In a country where the political industry has thrived, brutally destroying the economy and manufacturing poverty and unemployment for the past decade and half, the only source of meaningful employment has been NGOs and international organisations.
By Tapiwa Gomo
High presence of NGOs often means the economy is not functioning and poverty is very high.
It means the government is sleeping on duty and therefore needs donations to feed its people. And as such NGOs and international organisations become a source of employment.
Working in that industry is not something that our colleges and universities have prepared us for. Most college and university syllabi prepare their students as if the economy is functioning. Therefore joining an international NGO is another learning journey which needs its own syllabus.
Everything there is new and foreign. You learn to work and live with cultural practices which you have not been prepared for either at home and or at college.
But you just have to cling on to that job to save the family back home. Most people start off as national staff but after acquiring two years of experience, they start dreaming of being international staff – working in those strife torn countries – purportedly helping the needy.
But the real motivation are the allowances, travel opportunities and an increased income which comes with being an international aid worker.
From an economic perspective, it means one can now dream of acquiring or building that dream house, that car (not dzema bhero) and that lifestyle even though they live in uncomfortable conditions in their duty stations.
So you grab the first opportunity that comes your way and you are deployed in that tough country to save lives.
Back home you are hero but you stay in squalid conditions which no one back home is aware of. In fact you pretend everything is okay as you soldier on while socially integrating into the international aid worker community.
By the time you realise it, it is already two or four years and you have only been home twice or three times. Suddenly, you now have friends from all corners of the world, networks that are probably relevant for your future career.
But the less you have been home, the further you have drifted from your social networks back home. Your networks of friends back home have taken their own lives.
Close friends have found new close friends, while others have are now married and focusing on their lives. Your siblings or cousins who have been doing run-arounds for you are also now engaged in their own social projects.
And because of that, you can no longer trust them to take care of your business. They have theirs to take care of. By the fifth year, on your next visit, the only people you find waiting for you back home are your lonely parents who have very little to share apart from updates of who has passed on in the family and who has eloped.
The discussions become boring with every visit you make but then you still think you need to keep in touch with your roots, which have in fact taken their own direction.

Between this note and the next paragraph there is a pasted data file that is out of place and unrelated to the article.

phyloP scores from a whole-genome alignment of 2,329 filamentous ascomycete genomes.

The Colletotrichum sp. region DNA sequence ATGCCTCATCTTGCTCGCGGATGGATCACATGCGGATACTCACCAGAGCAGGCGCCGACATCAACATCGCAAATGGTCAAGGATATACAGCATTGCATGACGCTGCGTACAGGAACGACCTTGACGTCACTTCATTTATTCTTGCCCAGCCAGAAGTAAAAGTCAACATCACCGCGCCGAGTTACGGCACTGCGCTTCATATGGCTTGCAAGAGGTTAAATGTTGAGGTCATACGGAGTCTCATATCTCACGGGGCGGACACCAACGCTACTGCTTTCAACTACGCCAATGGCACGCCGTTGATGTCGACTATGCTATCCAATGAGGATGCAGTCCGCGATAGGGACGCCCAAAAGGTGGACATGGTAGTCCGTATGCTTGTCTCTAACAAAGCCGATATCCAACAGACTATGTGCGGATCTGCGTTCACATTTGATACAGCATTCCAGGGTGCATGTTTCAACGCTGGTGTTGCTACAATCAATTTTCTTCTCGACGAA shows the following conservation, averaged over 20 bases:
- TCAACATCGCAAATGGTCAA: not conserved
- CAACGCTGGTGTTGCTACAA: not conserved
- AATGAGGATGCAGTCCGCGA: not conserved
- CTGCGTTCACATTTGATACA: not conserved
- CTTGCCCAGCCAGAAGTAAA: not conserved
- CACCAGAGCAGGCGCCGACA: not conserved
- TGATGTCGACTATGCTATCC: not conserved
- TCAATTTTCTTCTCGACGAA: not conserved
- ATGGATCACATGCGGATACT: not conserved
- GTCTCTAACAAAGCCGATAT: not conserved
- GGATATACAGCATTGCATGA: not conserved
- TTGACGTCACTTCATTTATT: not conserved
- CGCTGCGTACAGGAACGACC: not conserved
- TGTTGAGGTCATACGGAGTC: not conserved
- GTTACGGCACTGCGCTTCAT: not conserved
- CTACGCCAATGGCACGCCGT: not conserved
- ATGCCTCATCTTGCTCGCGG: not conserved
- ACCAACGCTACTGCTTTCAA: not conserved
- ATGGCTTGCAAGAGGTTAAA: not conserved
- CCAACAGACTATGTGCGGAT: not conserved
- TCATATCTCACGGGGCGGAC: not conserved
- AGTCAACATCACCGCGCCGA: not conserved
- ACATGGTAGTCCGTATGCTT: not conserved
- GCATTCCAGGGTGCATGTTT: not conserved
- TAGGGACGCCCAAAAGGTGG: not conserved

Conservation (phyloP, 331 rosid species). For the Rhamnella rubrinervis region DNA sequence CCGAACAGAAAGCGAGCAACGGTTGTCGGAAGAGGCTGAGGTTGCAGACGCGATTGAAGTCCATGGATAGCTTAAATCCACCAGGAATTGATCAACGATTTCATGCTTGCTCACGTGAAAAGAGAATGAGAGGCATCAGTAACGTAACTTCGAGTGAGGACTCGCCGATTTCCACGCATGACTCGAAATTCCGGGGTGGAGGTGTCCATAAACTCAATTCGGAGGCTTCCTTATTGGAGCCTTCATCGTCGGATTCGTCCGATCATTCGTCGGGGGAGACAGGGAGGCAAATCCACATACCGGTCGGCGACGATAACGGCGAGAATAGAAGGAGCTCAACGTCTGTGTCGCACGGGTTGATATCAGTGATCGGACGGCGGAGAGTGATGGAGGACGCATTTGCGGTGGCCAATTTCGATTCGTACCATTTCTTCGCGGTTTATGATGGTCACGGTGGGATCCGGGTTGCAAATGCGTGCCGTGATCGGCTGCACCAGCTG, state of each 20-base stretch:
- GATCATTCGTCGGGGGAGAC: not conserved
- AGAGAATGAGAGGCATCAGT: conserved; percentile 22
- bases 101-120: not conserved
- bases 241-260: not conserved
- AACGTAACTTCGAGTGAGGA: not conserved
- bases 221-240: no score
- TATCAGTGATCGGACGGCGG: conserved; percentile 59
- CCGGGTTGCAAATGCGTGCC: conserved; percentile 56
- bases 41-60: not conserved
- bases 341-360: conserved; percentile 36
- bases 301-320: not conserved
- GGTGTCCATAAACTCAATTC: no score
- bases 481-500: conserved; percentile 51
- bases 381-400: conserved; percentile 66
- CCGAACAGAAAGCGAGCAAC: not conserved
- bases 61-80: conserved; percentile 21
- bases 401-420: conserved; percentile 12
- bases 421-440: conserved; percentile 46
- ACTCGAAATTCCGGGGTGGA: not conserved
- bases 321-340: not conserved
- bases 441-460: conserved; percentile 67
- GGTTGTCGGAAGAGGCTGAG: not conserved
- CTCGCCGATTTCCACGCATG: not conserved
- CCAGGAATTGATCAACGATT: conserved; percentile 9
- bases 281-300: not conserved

In short, the longer you have stayed outside the country, the more you have become lonely on your home visits. It is even more troubling if one left home before marrying because getting a partner back home becomes a huge and risky gamble.
In fact, most of the people you used to hang around with have been taken and married or even divorced. They have moved on with their lives.
You start relying on the same old networks to start new networks but it still does not hold as you are not always home. You begin to have doubts on whether those who claim to love you really mean it or they love your Diaspora money.
But at the back of your mind, you have that option of hooking up with another international aid worker but you are afraid of cultural incompatibilities.
Your heart still belongs to Zimbabwe and its cultural practices, the mutupos, the clan and the spiritual transductions. The international community comes with its own cultural demands for which you have not been prepared.
For those already married before becoming international aid workers, their work is also cut out for them. There are trust issues among partners.
Well, no one marries to see his or her partner once or twice a year, so the only option is to suck up to the rumours and gossip but then you are not sure how your partner is using family resources.
All these years, you have been a good partner, one who built that beautiful humongous house in the leafy suburbs of Harare and paid for that latest car as an expression of love to your partner.
But then if you are a man, you are not sure if the children who call you dad are yours and if you are woman, you don’t know how many more children your man is looking after. It is even worse for absent fathers as it is easy for those children who call you dad for that week you visit them to see you as that guy they call upon when cash is needed.
I mean, you only come home once or twice a year so your own children do not know you apart from your cash which you happily provide as a sign of being a good father.